*Laughs* That is totally awesome! I totally love the idea to get out those kids activity books to get the mind in motion. It’s different and I love it! Once all of dots in your story and the kids activity books are joined, how does the process of refinment through editing evolve?

I do several rounds of rewriting and self-editing before I send the manuscript to my editor. I’ve learned the value of a good editor. For book 3 in my series, I thought it was pretty good. My editor came back that the timeline was confusing and I completely rewrote the book. Her comments helped to make it a much stronger and better story.

 

 

Other than employing editors, what’s your best tips for self-published authors looking to strength their stories?

My biggest tip is READ. Read in the genre you are writing, not just a few books, but hundreds of them. This will subconsciously teach you the tropes in that genre that you need to hit, story structure, pacing, etc. Read all you can about the Indie publishing industry and about business, because this IS a business and you’ll be more likely to succeed if you treat it as one. And as much as you want to “just write”, you can’t. You have to market your books. There isn’t a magic “if I write it, they will find it” spell. You have to do the work to get your work visible.

 

 

Earlier you mentioned that you worked as a CPA. Do you feel that your exposure to business through that role introducted you to the world or marketing or helped in an overall sense to rise to the challenge of being an author?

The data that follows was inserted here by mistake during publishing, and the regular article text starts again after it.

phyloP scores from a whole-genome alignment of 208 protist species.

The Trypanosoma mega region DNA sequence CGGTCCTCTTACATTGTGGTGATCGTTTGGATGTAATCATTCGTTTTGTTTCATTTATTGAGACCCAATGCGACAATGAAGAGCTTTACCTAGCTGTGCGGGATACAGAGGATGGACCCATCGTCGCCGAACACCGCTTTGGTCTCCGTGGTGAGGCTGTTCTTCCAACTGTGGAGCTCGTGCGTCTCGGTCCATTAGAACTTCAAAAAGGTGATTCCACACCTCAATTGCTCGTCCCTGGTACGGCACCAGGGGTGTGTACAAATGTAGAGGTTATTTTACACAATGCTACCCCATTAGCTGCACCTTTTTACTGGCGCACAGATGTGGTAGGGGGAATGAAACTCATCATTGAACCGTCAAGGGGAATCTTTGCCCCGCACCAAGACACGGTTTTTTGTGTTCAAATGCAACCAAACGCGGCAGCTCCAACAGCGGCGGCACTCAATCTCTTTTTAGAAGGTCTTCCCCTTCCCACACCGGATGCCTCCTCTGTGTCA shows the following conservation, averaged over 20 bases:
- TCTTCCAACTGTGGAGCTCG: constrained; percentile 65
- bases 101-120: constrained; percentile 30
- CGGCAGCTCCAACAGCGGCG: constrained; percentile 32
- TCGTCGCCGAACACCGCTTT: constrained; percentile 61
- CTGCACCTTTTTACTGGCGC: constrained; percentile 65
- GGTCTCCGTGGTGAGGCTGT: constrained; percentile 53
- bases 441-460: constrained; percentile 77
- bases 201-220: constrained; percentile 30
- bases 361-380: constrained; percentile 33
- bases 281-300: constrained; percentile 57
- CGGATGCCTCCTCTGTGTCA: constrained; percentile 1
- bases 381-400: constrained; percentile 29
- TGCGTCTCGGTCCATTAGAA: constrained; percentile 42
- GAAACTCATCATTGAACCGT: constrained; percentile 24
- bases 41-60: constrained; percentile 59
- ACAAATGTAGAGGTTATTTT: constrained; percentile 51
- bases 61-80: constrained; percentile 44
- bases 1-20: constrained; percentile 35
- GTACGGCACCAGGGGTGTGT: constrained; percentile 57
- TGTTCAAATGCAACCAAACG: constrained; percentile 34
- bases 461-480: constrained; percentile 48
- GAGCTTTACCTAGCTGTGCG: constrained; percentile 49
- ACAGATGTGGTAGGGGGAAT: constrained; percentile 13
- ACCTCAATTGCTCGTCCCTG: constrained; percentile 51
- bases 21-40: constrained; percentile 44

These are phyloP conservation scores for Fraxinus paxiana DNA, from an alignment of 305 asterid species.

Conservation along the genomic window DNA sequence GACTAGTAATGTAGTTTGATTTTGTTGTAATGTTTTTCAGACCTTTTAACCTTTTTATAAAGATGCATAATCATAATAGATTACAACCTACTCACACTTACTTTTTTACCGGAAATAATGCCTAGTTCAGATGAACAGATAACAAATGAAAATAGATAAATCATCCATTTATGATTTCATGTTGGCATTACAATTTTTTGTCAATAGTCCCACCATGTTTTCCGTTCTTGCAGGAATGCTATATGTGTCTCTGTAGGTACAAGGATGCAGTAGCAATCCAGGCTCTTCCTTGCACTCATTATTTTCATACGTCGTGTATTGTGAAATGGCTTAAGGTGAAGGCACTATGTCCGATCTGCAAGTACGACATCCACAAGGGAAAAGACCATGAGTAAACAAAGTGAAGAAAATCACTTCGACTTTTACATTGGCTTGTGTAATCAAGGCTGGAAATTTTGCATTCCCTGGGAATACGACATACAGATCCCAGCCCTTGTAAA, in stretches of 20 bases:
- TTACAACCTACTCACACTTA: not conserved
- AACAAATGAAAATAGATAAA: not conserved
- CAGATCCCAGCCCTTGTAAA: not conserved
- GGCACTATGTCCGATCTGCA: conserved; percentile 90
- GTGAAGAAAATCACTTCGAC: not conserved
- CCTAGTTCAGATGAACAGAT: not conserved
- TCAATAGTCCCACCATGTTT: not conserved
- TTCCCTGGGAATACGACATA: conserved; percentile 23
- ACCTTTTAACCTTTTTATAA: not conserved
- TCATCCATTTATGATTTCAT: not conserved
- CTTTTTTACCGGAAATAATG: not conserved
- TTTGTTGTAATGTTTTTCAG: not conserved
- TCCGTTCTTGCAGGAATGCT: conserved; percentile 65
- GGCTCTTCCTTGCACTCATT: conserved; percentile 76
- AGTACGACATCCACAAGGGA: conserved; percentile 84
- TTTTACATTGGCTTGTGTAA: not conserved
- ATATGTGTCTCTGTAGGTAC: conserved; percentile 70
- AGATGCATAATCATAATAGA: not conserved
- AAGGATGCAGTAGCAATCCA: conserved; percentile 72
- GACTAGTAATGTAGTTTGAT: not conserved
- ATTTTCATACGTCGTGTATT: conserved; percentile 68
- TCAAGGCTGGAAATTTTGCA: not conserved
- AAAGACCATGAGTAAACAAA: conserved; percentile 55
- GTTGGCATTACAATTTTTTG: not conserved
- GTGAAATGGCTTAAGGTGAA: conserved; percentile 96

I’ve been an accountant. This has helped me in setting up and running my publishing business. And I’ve had some unique travel opportunities that came from a prior job, like visiting Lahore, Pakistan. There’s a story I want to write that has its genesis from the places I saw while I was there. But, I don’t think I want to write a character who is an accountant.

 

 

*Laughs* I’m fairly sure that the love of Excel ingrained in the pyshce of accountants may not be the topic of the next bestseller, but you never know! As much fun as I’m sure we’d both have by accouting the amazingness of Excel, let’s turn our attention towards the quick fire question round which does bring more widespread fun. And we’ll start the merriment with what is your zodiac sign?

Taurus with Scorpio rising

 

 

Are you left or right handed?

Right-handed

 

 

What is your favourite Jellybean flavour/ colour?

Cinnamon (red)

 

 

Are the red ones cinnamon? I never noticed that before, I think that I was too overcome by the influx of sugar! If you could breed two animals together to defy the laws of nature what new animal would you create?

A flying cat

 

 

Very cool. Now the big question is does it have feathers or can it fly with furry wings? I’ll let you ponder the furry wing problem. What is your favourite flavor of ice-cream?

Cherry Vanilla.

 

 

What is your favourite quote?

Energy goes where attention flows.

 

 

And finally, in your writing you’ve placed a decent amount of attention and enegery on monsters. If you invented a monster what would it look like and what would you call it?

Hahaha! I’ve invented quite a few monsters in writing The Malvers War. The Posair people have to fight a symbiotic pair, called janacks and brechas.

 

 

As much fun as they do sound, I think I might giving meeting these wonderful pair a miss! I’ll leave them to the Posair people to fight! Tora, that brings us to the end of our fun in your world of fiction. Thanks for sharing some secrets with the audience and I, and I wish you the best of luck working on the conclusion of this series.

 

 

Excited to read the book we discussed today? Find it here on Amazon: ‘Ancient Enemies: The Malvers War Book 1 ( ASIN: B01M6XHXLN )‘.

Want to find out more about Tora Moon? Connect here!